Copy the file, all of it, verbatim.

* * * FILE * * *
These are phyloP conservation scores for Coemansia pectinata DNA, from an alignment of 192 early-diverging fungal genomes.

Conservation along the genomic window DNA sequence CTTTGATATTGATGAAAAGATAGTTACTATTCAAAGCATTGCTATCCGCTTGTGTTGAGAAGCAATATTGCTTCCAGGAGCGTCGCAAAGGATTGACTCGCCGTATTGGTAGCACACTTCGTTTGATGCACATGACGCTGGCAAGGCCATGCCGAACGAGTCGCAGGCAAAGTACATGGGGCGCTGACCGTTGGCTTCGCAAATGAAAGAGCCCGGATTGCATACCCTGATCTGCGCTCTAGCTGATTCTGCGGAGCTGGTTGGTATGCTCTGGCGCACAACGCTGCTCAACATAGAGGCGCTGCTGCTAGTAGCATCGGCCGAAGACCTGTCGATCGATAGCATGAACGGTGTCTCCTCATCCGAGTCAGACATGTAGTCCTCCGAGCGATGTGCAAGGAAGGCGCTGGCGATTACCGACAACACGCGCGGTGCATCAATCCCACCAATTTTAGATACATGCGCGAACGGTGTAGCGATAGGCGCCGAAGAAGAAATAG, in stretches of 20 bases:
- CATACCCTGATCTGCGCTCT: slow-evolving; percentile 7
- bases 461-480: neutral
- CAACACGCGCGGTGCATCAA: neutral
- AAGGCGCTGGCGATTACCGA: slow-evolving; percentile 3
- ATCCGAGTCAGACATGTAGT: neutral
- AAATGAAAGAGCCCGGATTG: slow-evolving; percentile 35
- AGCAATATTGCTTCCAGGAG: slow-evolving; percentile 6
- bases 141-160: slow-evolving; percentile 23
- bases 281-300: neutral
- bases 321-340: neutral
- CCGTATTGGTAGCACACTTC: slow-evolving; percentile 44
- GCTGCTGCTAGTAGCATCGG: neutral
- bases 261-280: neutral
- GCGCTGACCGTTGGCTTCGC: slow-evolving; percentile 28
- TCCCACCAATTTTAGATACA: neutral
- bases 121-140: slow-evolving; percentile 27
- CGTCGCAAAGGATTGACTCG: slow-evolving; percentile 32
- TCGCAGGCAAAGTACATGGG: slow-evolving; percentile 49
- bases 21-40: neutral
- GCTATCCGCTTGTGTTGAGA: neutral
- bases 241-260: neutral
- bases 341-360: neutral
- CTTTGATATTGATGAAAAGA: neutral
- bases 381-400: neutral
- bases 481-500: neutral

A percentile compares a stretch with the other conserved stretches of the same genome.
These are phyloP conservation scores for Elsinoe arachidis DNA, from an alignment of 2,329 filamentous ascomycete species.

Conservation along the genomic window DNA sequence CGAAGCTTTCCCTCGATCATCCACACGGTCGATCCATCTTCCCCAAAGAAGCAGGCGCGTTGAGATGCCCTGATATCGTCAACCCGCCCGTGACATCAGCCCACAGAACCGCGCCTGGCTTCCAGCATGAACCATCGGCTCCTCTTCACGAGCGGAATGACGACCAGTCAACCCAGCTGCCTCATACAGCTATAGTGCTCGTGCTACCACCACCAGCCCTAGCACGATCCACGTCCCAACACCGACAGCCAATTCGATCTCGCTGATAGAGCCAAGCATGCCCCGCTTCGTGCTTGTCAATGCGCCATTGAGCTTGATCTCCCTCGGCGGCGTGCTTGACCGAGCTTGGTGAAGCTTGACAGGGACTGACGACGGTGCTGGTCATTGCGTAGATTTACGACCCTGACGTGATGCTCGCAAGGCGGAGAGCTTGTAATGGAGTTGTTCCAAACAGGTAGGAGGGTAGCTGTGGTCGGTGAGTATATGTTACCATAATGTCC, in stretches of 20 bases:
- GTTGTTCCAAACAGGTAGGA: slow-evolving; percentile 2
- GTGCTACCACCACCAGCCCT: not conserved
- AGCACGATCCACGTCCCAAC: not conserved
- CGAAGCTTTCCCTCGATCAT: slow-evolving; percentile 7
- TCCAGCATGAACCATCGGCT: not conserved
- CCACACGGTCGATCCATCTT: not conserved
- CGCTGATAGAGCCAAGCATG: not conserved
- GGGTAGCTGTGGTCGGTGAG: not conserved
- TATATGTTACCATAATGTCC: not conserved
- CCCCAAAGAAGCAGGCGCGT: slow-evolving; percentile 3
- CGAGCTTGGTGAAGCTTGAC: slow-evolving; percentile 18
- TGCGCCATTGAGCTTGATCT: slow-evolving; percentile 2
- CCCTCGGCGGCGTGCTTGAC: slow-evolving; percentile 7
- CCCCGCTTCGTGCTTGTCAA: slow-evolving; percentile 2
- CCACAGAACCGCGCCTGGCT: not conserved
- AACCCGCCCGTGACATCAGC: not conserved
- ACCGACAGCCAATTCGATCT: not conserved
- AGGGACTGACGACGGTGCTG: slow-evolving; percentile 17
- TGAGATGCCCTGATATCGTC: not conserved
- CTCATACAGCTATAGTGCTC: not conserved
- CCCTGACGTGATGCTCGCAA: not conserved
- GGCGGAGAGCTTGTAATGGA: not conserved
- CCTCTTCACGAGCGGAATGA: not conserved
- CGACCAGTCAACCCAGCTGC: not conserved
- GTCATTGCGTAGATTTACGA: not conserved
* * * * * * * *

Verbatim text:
These are phyloP conservation scores for Coemansia pectinata DNA, from an alignment of 192 early-diverging fungal genomes.

Conservation along the genomic window DNA sequence CTTTGATATTGATGAAAAGATAGTTACTATTCAAAGCATTGCTATCCGCTTGTGTTGAGAAGCAATATTGCTTCCAGGAGCGTCGCAAAGGATTGACTCGCCGTATTGGTAGCACACTTCGTTTGATGCACATGACGCTGGCAAGGCCATGCCGAACGAGTCGCAGGCAAAGTACATGGGGCGCTGACCGTTGGCTTCGCAAATGAAAGAGCCCGGATTGCATACCCTGATCTGCGCTCTAGCTGATTCTGCGGAGCTGGTTGGTATGCTCTGGCGCACAACGCTGCTCAACATAGAGGCGCTGCTGCTAGTAGCATCGGCCGAAGACCTGTCGATCGATAGCATGAACGGTGTCTCCTCATCCGAGTCAGACATGTAGTCCTCCGAGCGATGTGCAAGGAAGGCGCTGGCGATTACCGACAACACGCGCGGTGCATCAATCCCACCAATTTTAGATACATGCGCGAACGGTGTAGCGATAGGCGCCGAAGAAGAAATAG, in stretches of 20 bases:
- CATACCCTGATCTGCGCTCT: slow-evolving; percentile 7
- bases 461-480: neutral
- CAACACGCGCGGTGCATCAA: neutral
- AAGGCGCTGGCGATTACCGA: slow-evolving; percentile 3
- ATCCGAGTCAGACATGTAGT: neutral
- AAATGAAAGAGCCCGGATTG: slow-evolving; percentile 35
- AGCAATATTGCTTCCAGGAG: slow-evolving; percentile 6
- bases 141-160: slow-evolving; percentile 23
- bases 281-300: neutral
- bases 321-340: neutral
- CCGTATTGGTAGCACACTTC: slow-evolving; percentile 44
- GCTGCTGCTAGTAGCATCGG: neutral
- bases 261-280: neutral
- GCGCTGACCGTTGGCTTCGC: slow-evolving; percentile 28
- TCCCACCAATTTTAGATACA: neutral
- bases 121-140: slow-evolving; percentile 27
- CGTCGCAAAGGATTGACTCG: slow-evolving; percentile 32
- TCGCAGGCAAAGTACATGGG: slow-evolving; percentile 49
- bases 21-40: neutral
- GCTATCCGCTTGTGTTGAGA: neutral
- bases 241-260: neutral
- bases 341-360: neutral
- CTTTGATATTGATGAAAAGA: neutral
- bases 381-400: neutral
- bases 481-500: neutral

A percentile compares a stretch with the other conserved stretches of the same genome.
These are phyloP conservation scores for Elsinoe arachidis DNA, from an alignment of 2,329 filamentous ascomycete species.

Conservation along the genomic window DNA sequence CGAAGCTTTCCCTCGATCATCCACACGGTCGATCCATCTTCCCCAAAGAAGCAGGCGCGTTGAGATGCCCTGATATCGTCAACCCGCCCGTGACATCAGCCCACAGAACCGCGCCTGGCTTCCAGCATGAACCATCGGCTCCTCTTCACGAGCGGAATGACGACCAGTCAACCCAGCTGCCTCATACAGCTATAGTGCTCGTGCTACCACCACCAGCCCTAGCACGATCCACGTCCCAACACCGACAGCCAATTCGATCTCGCTGATAGAGCCAAGCATGCCCCGCTTCGTGCTTGTCAATGCGCCATTGAGCTTGATCTCCCTCGGCGGCGTGCTTGACCGAGCTTGGTGAAGCTTGACAGGGACTGACGACGGTGCTGGTCATTGCGTAGATTTACGACCCTGACGTGATGCTCGCAAGGCGGAGAGCTTGTAATGGAGTTGTTCCAAACAGGTAGGAGGGTAGCTGTGGTCGGTGAGTATATGTTACCATAATGTCC, in stretches of 20 bases:
- GTTGTTCCAAACAGGTAGGA: slow-evolving; percentile 2
- GTGCTACCACCACCAGCCCT: not conserved
- AGCACGATCCACGTCCCAAC: not conserved
- CGAAGCTTTCCCTCGATCAT: slow-evolving; percentile 7
- TCCAGCATGAACCATCGGCT: not conserved
- CCACACGGTCGATCCATCTT: not conserved
- CGCTGATAGAGCCAAGCATG: not conserved
- GGGTAGCTGTGGTCGGTGAG: not conserved
- TATATGTTACCATAATGTCC: not conserved
- CCCCAAAGAAGCAGGCGCGT: slow-evolving; percentile 3
- CGAGCTTGGTGAAGCTTGAC: slow-evolving; percentile 18
- TGCGCCATTGAGCTTGATCT: slow-evolving; percentile 2
- CCCTCGGCGGCGTGCTTGAC: slow-evolving; percentile 7
- CCCCGCTTCGTGCTTGTCAA: slow-evolving; percentile 2
- CCACAGAACCGCGCCTGGCT: not conserved
- AACCCGCCCGTGACATCAGC: not conserved
- ACCGACAGCCAATTCGATCT: not conserved
- AGGGACTGACGACGGTGCTG: slow-evolving; percentile 17
- TGAGATGCCCTGATATCGTC: not conserved
- CTCATACAGCTATAGTGCTC: not conserved
- CCCTGACGTGATGCTCGCAA: not conserved
- GGCGGAGAGCTTGTAATGGA: not conserved
- CCTCTTCACGAGCGGAATGA: not conserved
- CGACCAGTCAACCCAGCTGC: not conserved
- GTCATTGCGTAGATTTACGA: not conserved